By Brittney D.
Even as a young child, I’ve always felt that I was different from everyone else. I felt that no matter where I turned, I never truly fit in. This caused me to have an identity crisis, which then led to years of co-occurring mental health conditions.
Throughout the years, I desperately wanted to know what exactly was “wrong with me” and was determined to figure it out. I still remember thinking: If only I knew the problem, I could finally “fix” myself.
I thought getting a label would make it easier to work through all my baggage, trauma and trapped emotions and somehow open my eyes to the path forward. Yet, when I discovered that I have multiple physical and mental diagnoses that have no cure, I was left feeling even more helpless and discouraged than before. To make matters worse, mental health labels are often associated with stigma.
For me, these labels represented my shame and the stigma of how others would perceive me. I let those letters degrade my sense of worth. I saw myself as unable to do things other people can. I experienced intrusive thoughts that caused years of inner turmoil: I’m too anxious, how can I ever be successful? How can a depressed person be a successful entrepreneur?
However, with time, I’ve found that in life a label can be used in a positive way if we are willing to let go of the judgment and stigma and reframe how we label ourselves.
The more I saw people speaking up unapologetically about the obstacles they’ve overcome in their lives, the more curious I became about how I could flip this conversation in my own head. I started by studying psychology to gain a better understanding of how emotions, language, and beliefs tie into our thoughts, feelings and behaviors. What I found was the way our brains function can directly impact our sense of self.
In order to make sense of the world, our unconscious mind labels and categorizes everything. While this is a useful strategy to make sure our brains don’t exert too much energy, sometimes this mechanism causes us to label and indirectly judge ourselves in the process. When we identify with these labels instead of accepting them, we perceive ourselves as being “anxious” or “incapable,” which can lead to even more feelings of apathy and self-defeat. However, I’ve found that a label can be used in a positive way if we are willing to see from that perspective.
Although you may “experience” the feeling of anxiety, you are not the anxiety itself. Making this simple distinction can free you to take charge of your self-image. Once you see this as merely something that happens to you, instead of who you are, the easier it will be to reclaim your power and begin to believe in yourself.
I always had bad stage fright and have always struggled with public speaking in school. I walked around with this idea that I was incapable of speaking in front of a large group, so I avoided it entirely. However, I found that when I spoke about causes I cared about, I couldn’t stop talking. There was no fear or nervousness in my voice because I was speaking from my heart. I wasn't consumed with the worry of being judged for what I was saying because I believed in it.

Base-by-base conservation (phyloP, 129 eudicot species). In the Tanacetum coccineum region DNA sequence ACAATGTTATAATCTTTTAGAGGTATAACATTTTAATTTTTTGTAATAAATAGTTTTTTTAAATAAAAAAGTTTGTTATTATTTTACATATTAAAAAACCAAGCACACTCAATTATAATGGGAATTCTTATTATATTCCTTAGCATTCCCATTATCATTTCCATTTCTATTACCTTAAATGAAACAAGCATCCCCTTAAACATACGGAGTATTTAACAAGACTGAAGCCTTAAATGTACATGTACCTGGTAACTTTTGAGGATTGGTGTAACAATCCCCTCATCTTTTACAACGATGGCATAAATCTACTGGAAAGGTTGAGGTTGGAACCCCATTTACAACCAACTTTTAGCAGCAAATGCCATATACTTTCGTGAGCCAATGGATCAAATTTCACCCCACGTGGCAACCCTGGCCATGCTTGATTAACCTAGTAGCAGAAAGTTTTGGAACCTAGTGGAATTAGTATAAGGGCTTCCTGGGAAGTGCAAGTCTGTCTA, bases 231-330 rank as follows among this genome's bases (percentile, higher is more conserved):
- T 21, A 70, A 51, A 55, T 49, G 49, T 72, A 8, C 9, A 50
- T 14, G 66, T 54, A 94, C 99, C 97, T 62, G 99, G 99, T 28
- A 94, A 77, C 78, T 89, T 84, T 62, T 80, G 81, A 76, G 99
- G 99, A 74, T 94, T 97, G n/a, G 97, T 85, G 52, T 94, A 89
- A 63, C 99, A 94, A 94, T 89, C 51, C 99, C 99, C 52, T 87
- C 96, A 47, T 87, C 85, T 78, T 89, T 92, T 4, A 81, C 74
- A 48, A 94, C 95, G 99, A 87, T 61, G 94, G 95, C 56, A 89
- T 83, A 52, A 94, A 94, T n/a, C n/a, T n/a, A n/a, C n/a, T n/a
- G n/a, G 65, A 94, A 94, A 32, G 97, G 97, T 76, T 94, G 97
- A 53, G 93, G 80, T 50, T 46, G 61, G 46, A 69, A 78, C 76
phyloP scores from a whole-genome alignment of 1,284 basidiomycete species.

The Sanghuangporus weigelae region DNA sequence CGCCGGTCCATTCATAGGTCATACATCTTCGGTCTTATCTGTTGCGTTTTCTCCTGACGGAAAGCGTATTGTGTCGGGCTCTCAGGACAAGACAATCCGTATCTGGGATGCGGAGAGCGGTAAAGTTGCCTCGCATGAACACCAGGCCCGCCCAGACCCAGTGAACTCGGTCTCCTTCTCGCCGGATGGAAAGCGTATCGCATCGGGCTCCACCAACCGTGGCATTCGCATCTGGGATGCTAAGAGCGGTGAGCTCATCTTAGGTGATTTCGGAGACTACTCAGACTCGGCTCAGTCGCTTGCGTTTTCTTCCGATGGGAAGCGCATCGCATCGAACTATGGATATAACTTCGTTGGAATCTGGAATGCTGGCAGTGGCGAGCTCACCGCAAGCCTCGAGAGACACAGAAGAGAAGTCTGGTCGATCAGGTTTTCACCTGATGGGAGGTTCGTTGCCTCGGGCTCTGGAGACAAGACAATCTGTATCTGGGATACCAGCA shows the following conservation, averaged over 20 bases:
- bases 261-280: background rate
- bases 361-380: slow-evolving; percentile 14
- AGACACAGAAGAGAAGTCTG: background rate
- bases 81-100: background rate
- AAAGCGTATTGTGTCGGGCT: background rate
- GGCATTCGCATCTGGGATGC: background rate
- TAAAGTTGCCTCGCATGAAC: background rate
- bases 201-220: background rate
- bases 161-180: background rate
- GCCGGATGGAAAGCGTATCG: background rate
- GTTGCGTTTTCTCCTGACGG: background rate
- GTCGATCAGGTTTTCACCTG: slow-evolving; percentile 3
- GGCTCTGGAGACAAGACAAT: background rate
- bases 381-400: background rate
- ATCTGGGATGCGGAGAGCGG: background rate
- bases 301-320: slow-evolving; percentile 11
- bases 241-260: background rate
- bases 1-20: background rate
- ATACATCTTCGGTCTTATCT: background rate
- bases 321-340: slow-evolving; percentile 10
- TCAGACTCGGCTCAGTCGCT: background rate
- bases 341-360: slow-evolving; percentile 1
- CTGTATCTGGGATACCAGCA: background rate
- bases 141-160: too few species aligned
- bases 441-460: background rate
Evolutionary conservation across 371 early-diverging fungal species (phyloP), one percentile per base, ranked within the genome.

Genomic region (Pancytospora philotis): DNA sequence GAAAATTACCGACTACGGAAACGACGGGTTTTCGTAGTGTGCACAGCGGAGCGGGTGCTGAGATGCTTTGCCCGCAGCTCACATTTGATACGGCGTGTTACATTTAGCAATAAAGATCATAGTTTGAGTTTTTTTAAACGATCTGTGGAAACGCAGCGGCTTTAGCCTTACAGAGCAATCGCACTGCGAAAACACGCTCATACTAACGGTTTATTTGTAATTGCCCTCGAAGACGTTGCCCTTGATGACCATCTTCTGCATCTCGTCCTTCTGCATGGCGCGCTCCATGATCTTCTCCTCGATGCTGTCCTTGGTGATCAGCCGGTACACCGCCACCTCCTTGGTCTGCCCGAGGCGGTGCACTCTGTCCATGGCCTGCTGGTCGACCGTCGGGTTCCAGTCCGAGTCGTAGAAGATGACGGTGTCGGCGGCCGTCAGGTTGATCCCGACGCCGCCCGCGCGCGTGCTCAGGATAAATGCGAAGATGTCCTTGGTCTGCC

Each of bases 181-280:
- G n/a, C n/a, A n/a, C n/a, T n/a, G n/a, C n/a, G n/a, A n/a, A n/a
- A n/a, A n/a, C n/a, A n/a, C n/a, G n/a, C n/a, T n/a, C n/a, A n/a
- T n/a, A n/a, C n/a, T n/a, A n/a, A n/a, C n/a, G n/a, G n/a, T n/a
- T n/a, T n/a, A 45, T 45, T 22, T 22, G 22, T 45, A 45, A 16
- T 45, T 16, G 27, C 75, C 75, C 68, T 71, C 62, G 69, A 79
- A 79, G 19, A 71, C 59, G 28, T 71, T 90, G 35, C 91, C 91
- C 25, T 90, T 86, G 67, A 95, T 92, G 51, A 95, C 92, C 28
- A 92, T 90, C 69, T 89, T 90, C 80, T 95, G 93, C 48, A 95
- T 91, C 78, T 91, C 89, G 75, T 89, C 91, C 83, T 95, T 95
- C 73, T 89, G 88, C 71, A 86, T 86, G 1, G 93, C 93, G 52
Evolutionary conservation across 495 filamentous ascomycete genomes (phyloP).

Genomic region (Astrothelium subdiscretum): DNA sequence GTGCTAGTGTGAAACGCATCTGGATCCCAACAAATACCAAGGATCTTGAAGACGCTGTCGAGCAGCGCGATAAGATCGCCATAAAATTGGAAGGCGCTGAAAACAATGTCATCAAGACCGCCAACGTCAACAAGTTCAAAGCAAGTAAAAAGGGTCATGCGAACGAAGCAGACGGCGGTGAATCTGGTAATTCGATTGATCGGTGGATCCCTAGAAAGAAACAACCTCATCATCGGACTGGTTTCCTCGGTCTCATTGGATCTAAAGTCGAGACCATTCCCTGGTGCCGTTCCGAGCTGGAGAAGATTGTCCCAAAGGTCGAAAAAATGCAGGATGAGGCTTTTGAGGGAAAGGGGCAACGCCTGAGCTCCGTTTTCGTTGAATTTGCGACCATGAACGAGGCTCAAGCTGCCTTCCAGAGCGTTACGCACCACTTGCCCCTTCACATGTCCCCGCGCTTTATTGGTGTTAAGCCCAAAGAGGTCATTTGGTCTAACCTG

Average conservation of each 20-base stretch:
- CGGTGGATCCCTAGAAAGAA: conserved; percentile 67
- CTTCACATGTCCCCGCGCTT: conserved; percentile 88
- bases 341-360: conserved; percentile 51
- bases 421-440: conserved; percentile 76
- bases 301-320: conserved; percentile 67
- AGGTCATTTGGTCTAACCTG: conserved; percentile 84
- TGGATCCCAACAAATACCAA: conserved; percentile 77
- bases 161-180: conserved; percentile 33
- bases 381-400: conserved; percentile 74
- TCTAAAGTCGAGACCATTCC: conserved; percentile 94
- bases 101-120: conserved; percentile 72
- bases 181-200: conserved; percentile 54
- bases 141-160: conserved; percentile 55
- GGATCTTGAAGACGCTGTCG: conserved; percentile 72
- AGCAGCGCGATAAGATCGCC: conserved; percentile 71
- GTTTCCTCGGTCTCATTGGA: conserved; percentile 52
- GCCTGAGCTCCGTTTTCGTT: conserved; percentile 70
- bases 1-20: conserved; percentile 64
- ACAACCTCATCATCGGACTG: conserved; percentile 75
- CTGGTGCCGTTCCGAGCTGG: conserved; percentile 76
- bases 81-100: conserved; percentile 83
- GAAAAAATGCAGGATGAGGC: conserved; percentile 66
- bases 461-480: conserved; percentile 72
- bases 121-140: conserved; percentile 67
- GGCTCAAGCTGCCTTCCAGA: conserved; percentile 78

It was at this point I realized that maybe it wasn’t a personal flaw but, rather, it was a trait that forced me into being more intentional about what I speak about. Once I accepted it as part of how I experience the world instead of labeling it “who I am” as a person, it was easier to overcome. With this newfound insight, I forced myself to speak up and actively find opportunities to use my voice and connect with others.
What I found was that when I allowed myself to speak from the heart, I spoke with confidence and ease. I was able to separate myself from my own self-limiting beliefs and learned how to take fear and anxiety along with me. I won’t go as far to say anxiety wasn’t there, but what I can say is that these feelings lost their power over me because it was no longer how I defined myself. My desire to use my voice freely grew stronger than my fear.
So my question to you is can you take one thing you’ve always considered your weakness and see it from a different vantage point? Maybe you have always considered yourself an “overly emotional” person. Have you ever considered this can be a valuable asset? If you are more emotionally driven, chances are you have an empathetic nature and have the keen ability to “feel” more intensely; which is an invaluable trait if you want to help others.
It will take practice, but once you learn the skill of reframing your beliefs and thoughts, you can start to see yourself in a new light. My biggest wish is that you can illuminate that part of yourself and learn to love every part because there is, and only ever will be, one of you, and the world needs you and your light.
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